It’s hard being black, I’ve been black for a long time. I’m tired. I’m exhausted. I can go to the emergency hospital right now and just drop dead.
‘He was tired of being black.’
– Paul Mooney
Why am I so tired?
I’ve asked myself this question over and over again lately. In the past I always had an answer that seemed satisfactory. When I was community organizing I wasn’t eating enough of the right foods. When I first started teaching it was lack of sleep. When I was in graduate school it was the lack of exercise.
Graduate school ended and I spent a month playing running games with fifty-two middle schoolers at a summer camp. Thanks to my wife, I get balanced meals every week. And soon I will be starting my third year of teaching?—?feeling much more confident than I did when I started.
And yet I still feel exhausted.
It was a year ago today when Michael Brown was murdered by former Ferguson police officer Darren Wilson. I still remember the anger I felt in my body after hearing the Grand Jury’s verdict. I remember because the tensed muscles, jaw clenching, and hollow feeling in my stomach are the rehearsed acts of an age-old recurring American tragedy. My white friends and colleagues looked on with pity – bemused, awestruck, and entertained while I went through the motions of someone grieving.
A month after the murder, I cried on the way to work listening to a story on NPR about an event in St. Louis called Mother 2 Mother: A Conversation with Black Mothers to White about “The Talk” With Their Black Sons. One of the women shared a story about her son being stopped and frisked near their house. The boy asked his mother if he was stopped because he was black. Then he asked how long this would keep happening to him. They looked at each other, both crying, and she said six words that felt like daggers thrown into my heart: for the rest of your life.
When I got to the classroom that day I tried to help my students process what it all meant only to realize that it was I that needed help processing.
What I had not fully realized until recently is the incredible psychological and physical toll that the constant barrage of media about violence against black bodies takes on black folks. Before we can even begin to work through the trauma of hearing about the death of a black boy or girl or genderqueer person, we turn on the T.V. or sign into our Facebook only to hear about five more cases. Before we know it, we’re backlogged with traumatic events that need to be processed and filed away just to make room for more.
It is no wonder, black people, that at a certain point you have tried to shut it all out. You don’t need yet another reminder of how despised your body is. Its hard to pull away though because the world won’t let you. Other people are always asking you your thoughts on the most recent murder or instance of brutality like its a new mixtape that just dropped. “Oh my God did you see that Walter Scott video? It was so crazy!” When you say you haven’t seen it, there’s always an awkward pause. The silence is an interrogation of your credibility. It’s questioning whether or not you’re still down. But you are still down. And that’s the problem.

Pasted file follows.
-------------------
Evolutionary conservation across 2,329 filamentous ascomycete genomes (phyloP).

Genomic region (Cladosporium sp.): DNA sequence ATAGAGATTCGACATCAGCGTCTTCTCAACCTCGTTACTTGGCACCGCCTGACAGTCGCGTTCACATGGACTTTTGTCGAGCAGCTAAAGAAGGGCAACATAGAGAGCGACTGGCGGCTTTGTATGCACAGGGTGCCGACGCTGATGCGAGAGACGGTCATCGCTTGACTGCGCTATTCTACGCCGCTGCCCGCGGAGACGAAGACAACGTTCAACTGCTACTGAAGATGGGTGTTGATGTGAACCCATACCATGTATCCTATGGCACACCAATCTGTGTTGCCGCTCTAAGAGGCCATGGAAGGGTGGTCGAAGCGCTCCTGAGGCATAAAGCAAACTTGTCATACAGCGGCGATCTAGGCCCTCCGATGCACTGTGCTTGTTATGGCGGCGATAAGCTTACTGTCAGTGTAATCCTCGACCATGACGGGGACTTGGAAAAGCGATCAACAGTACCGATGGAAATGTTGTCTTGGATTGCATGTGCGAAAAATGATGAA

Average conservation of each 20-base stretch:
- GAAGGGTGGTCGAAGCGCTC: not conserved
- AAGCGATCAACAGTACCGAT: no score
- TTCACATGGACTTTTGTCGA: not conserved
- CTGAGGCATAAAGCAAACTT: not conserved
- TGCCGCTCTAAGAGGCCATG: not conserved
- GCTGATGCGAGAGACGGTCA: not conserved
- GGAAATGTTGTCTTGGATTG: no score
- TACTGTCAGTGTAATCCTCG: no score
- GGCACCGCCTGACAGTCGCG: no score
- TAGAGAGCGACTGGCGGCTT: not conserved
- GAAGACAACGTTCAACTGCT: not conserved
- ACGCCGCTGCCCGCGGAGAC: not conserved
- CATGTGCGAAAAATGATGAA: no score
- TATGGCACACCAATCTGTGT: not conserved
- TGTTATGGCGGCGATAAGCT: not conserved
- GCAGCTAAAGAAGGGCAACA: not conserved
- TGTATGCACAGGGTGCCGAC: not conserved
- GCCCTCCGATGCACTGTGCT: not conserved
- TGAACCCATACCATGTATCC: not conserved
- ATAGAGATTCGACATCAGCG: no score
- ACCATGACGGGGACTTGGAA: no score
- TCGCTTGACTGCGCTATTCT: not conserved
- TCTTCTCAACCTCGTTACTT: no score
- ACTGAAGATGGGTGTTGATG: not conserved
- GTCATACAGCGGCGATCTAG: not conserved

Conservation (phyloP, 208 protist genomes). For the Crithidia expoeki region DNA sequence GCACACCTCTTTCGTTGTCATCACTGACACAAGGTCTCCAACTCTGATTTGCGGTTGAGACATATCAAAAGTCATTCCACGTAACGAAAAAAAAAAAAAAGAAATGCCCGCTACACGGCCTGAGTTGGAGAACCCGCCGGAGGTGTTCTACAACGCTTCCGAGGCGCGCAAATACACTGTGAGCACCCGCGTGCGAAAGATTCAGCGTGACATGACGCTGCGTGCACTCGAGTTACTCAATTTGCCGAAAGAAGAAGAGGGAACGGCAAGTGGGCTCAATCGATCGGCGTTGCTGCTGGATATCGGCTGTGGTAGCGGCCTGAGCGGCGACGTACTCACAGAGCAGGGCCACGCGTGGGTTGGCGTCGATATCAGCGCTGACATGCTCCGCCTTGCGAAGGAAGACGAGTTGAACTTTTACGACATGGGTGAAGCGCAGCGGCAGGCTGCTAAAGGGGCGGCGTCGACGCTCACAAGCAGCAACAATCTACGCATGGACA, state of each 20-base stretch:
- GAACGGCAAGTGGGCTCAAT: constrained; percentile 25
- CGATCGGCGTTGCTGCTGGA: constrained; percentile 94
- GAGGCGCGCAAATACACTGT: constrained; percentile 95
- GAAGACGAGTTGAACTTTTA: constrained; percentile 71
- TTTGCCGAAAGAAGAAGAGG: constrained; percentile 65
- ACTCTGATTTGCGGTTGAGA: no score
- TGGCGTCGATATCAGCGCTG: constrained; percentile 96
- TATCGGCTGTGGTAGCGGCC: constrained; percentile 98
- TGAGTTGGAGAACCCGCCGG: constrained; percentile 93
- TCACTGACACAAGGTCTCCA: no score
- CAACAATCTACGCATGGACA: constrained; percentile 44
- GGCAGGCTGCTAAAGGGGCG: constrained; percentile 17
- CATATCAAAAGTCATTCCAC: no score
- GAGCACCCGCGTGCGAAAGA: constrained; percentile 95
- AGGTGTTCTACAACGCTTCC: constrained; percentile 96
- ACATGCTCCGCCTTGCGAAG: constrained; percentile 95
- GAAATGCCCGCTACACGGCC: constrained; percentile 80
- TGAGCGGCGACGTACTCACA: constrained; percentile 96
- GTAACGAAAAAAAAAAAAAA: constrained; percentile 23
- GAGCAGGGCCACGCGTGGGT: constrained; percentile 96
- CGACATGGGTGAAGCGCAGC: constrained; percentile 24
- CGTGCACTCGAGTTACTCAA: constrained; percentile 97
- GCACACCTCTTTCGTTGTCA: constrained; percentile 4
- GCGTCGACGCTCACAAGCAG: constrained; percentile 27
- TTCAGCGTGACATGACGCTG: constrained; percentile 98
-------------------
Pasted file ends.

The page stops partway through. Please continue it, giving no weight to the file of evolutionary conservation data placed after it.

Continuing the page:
I was riding in a shuttle on the way to the Detroit airport when I watched the video for the first time. I’d seen it floating across my Facebook timeline over the past few days but refused to watch it. Eventually it was all over my Facebook timeline, Twitter feed, and Instagram. It was now viral, spreading like a disease and I could not escape it any longer.
I clicked the link and the first few seconds was neither video nor audio. Just a silent black screen with a few white words moving across?—?a preface to what I was about to be a witness to. Once the video started it only took another few seconds before I was on the edge of my seat. Cops were yelling, black boys were scattering, and then detained on the sidewalk.
It was like watching a horror movie?—?you know someone is about to be injured or die but you can’t turn away. Except that those boys that looked like my first and second cousins weren’t paid actors. Neither were those girls that looked like classmates from high school. When I saw the cop grab one of them by the hair and drag her to the ground I leaned forward and gasped for air like someone had knocked the wind out of me. I looked around to see other’s reactions and remembered that no one could see or hear what I did. I was watching it on my iPhone with the earphones plugged in. Then I realized that I was the only black person on that bus so even if the video was on a big screen with the speakers blaring, they wouldn’t have seen or heard what I did.
When I arrived at the airport I went to the prayer room and cried. It was a bitter wail, the kind that you let out after having held it in for a while. Remember when you were young and you got bullied but didn’t want anyone to know so you just held it in? Then your mom saw something on your face one day and asked what’s wrong baby? and you finally had permission to let it out. So you offered a lamentation so loud and so raw that maybe this time God would finally hear and come down to protect you. Because you knew that no matter how many times mama goes up to that school she can’t protect you. She knew that too. That’s why you’re grieving. That’s why she’s grieving. That’s why we’re all grieving.
Editor’s note: This article originally appeared on UmmahWide.com. Stephen Jamal Leeper’s views are solely his own.